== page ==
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Nicholas Burt

Our birthday Standards Heroes have been nominated by their peers to represent all our contributors - individuals we consider to be the real heroes of standards, in Australia and internationally. We thank those who contribute their knowledge and expertise, service, and time to Standards Australia for the benefit of the Australian community.  

Nic Burt is CEO of the Facility Management Association of Australia (FMA). He has over 20 years’ leadership experience, including appointments at the senior executive level within the community services and facility management sectors for both NGOs and local government.  

How did you become involved in standards development? 

After commencing in my role as Chief Executive of the Facility Management Association, I was made aware of the organisation’s status as a nominating organisation. Recognising I was leading an organisation that represents professionals who are impacted by more than 150 Australian technical standards, it was clear that a collaborative working relationship with Standards Australia was key. There was a need to ensure that those standards which impact the profession had considered the professions point of view. In addition to this, the opportunity to work with more than 46 countries on standards that deliver a suite of international frameworks specifically tailored for the industry was an additional driver for involvement.    

What role have standards played in your career?   

In my previous role, I was leading a charitable not for profit and was exposed to the need to implement practice standards across several medical and psychological disciplines. This led to working through the process of having the organisation accredited to ISO 9001. It became obvious through the process of accreditation that it was a real driver that would lead to continuous improvement in the organisation (if implemented effectively). This was exactly my experience, and hence the realisation of the positive impact of standards on organisational outcomes.  

What is a project you’ve been particularly proud to have helped deliver? 

I was extremely fortunate to have initiated the involvement of Standards Australia in supporting the development of the ISO 41000 Facility Management series, which led to active involvement in the suite of standards that have now been developed. I was particularly proud of my personal input in the innovation section and jointly developing the graphic with a colleague representing Royal Netherlands Standardization Institute of the management system standard AS/ISO 41001. In addition to this, the active participation in developing the scope of ISO 41015 - Influencing organisational behaviours for improved facility outcomes and driving its development through vigorous discussion and thought-provoking feedback.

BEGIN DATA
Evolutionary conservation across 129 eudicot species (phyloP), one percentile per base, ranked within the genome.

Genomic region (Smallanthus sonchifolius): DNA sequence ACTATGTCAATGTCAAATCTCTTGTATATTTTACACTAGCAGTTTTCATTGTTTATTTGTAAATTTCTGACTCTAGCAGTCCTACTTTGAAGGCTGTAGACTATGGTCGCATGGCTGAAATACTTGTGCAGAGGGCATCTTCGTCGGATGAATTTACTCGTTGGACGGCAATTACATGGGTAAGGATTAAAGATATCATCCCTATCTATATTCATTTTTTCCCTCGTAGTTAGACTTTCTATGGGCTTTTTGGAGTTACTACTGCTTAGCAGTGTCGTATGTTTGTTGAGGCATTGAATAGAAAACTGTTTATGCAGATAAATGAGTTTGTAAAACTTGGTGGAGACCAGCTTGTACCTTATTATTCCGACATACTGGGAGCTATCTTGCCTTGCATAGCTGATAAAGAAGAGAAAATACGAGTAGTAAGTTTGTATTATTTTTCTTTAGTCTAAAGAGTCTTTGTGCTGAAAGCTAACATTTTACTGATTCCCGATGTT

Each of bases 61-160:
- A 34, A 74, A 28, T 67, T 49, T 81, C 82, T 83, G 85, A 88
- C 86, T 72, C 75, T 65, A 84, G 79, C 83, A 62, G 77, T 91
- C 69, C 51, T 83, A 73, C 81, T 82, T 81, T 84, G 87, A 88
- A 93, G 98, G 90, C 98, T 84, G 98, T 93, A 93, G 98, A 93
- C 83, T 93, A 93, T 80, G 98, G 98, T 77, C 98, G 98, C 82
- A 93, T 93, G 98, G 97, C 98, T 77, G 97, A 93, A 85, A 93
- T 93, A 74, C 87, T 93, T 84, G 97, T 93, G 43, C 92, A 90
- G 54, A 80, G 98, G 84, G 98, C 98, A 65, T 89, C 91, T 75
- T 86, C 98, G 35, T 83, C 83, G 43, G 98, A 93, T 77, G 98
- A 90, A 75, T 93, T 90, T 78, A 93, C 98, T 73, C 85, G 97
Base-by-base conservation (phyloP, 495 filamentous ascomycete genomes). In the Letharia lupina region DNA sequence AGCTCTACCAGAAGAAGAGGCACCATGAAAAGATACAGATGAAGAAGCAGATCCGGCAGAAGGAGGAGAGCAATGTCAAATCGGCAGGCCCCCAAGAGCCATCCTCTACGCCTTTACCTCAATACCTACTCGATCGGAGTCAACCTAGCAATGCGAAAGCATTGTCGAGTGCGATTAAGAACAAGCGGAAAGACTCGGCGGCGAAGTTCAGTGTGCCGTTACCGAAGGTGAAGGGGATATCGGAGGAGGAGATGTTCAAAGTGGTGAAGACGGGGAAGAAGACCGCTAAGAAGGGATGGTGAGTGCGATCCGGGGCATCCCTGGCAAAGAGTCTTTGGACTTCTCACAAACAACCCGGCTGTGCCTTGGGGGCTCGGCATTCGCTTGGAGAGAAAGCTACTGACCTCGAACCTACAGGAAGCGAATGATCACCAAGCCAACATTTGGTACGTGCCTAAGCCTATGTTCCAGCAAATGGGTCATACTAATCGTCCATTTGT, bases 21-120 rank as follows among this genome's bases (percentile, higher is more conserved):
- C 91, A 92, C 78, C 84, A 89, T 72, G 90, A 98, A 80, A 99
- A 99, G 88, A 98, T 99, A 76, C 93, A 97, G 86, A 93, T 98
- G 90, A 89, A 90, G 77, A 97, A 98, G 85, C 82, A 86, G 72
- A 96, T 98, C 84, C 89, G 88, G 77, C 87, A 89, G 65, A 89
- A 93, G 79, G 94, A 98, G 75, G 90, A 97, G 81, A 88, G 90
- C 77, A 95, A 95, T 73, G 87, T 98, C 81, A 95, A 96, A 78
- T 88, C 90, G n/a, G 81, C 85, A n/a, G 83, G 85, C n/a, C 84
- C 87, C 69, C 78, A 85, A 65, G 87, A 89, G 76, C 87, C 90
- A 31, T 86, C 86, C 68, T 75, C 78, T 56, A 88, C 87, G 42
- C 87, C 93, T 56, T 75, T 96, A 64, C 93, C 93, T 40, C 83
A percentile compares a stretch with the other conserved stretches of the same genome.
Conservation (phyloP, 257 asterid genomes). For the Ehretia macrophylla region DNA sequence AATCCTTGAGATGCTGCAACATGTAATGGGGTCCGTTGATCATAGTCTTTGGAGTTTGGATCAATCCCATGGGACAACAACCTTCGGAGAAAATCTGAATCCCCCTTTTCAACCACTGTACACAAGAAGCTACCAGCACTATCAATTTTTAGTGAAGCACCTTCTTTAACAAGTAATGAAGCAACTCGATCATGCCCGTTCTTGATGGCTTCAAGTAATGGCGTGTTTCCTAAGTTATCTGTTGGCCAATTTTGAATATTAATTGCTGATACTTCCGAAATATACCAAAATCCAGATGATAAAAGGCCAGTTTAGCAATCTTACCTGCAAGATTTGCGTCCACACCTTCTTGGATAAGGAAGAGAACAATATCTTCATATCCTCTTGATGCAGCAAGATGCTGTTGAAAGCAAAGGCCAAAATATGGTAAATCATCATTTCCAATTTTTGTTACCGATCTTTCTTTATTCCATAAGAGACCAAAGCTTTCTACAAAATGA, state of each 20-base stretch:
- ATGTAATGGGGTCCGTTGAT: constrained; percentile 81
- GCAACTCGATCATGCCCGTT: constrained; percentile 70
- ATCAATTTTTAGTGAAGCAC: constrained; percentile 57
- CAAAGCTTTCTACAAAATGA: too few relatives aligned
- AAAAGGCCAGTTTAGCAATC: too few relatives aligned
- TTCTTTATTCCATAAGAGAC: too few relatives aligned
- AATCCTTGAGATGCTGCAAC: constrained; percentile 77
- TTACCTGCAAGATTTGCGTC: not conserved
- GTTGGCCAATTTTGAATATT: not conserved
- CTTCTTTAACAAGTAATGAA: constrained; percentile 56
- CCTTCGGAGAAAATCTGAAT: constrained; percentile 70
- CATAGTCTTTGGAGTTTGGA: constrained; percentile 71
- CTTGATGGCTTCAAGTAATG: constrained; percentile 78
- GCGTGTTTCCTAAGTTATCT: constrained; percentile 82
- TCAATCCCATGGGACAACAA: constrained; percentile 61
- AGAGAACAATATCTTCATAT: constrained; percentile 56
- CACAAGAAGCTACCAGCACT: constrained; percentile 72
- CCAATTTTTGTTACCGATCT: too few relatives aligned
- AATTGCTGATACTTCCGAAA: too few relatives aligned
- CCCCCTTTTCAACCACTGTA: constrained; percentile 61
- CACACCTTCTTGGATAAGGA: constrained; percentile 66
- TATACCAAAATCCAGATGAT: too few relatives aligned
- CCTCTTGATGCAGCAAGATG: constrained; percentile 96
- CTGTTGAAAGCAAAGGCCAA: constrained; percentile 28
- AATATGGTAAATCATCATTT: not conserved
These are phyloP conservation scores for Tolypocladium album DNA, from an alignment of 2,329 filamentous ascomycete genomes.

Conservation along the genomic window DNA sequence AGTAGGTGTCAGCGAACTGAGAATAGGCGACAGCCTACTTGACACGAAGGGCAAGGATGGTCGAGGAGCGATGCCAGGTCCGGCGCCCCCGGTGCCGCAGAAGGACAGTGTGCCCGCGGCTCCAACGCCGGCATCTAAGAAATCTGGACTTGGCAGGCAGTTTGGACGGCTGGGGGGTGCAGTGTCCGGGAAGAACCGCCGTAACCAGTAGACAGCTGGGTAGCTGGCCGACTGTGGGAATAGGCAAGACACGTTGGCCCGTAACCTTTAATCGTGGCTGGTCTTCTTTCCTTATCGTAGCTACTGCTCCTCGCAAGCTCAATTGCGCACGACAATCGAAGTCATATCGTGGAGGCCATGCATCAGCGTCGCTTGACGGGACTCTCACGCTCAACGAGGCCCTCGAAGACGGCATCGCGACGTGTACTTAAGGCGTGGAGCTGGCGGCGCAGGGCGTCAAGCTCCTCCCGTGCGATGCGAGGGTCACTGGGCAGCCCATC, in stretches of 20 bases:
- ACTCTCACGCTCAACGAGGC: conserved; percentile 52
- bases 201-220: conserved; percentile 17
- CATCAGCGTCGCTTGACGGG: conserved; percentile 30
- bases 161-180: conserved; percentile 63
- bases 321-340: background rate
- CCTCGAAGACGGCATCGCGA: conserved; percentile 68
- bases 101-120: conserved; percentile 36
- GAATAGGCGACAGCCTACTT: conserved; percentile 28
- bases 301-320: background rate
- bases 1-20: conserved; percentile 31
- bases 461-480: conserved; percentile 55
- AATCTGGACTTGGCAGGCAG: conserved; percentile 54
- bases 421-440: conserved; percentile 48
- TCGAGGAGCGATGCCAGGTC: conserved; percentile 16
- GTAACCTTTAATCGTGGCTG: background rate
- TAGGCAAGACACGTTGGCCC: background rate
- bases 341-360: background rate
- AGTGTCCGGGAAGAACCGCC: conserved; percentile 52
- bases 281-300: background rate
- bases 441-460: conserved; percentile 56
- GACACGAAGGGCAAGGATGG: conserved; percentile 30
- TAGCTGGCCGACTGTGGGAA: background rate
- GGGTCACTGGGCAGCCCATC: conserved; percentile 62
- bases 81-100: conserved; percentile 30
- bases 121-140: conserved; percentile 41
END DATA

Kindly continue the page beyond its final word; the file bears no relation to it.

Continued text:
Outside of standards development, what have been some highlights of your career? 

One extremely rewarding highlight was setting up a project that delivered outcomes that improved nutrition for homeless people through implementing a rough cooking program. This was connected to my work achieving Medicare accreditation of a medical clinic for disadvantaged young people and homeless persons and expanding those services to include additional general practitioners and allied health services. Other career highlights include my work in local government with private sector partners, to achieve the development of community facilities through collaboration. Outcomes that drive multiple benefits for a group of stakeholders have always been a passion and this continues to be a principle of my professional practice.

What do you think the future of standardisation looks like? 

I think the role of standards development moving forward is growing in importance. The need to have collaboration between industry stakeholders is critical in an environment where regulation is not always possible or does not deliver an optimum outcome. I think more and more standards will play an important role in the suite of interventions in the market (along with legislation, regulation, and other public policy measures) that protect end users, particularly areas of emerging impact. A system that provides a strong governance framework and can deliver impartial outcomes will always have a role to play in the economy.  

Is there anything you’d like to say or mention about Standards Australia’s centenary year? 

My standards journey has been an interesting one of learning, challenge, and opportunity. I have been privileged to work collaboratively with Standards Australia over the past decade. During this time, I have seen positive developments that have resulted in improved outcomes and efficiencies in delivering the standards. The use of technology is a real enabler in the development, retention, and promulgation of standards. The opportunity to shape technology that will maximise the opportunities for those developing standards and those consuming the content is only matched by the aspiration of Standards Australia. With all this in mind, it makes me ponder on how the journey will evolved over the next 100 years.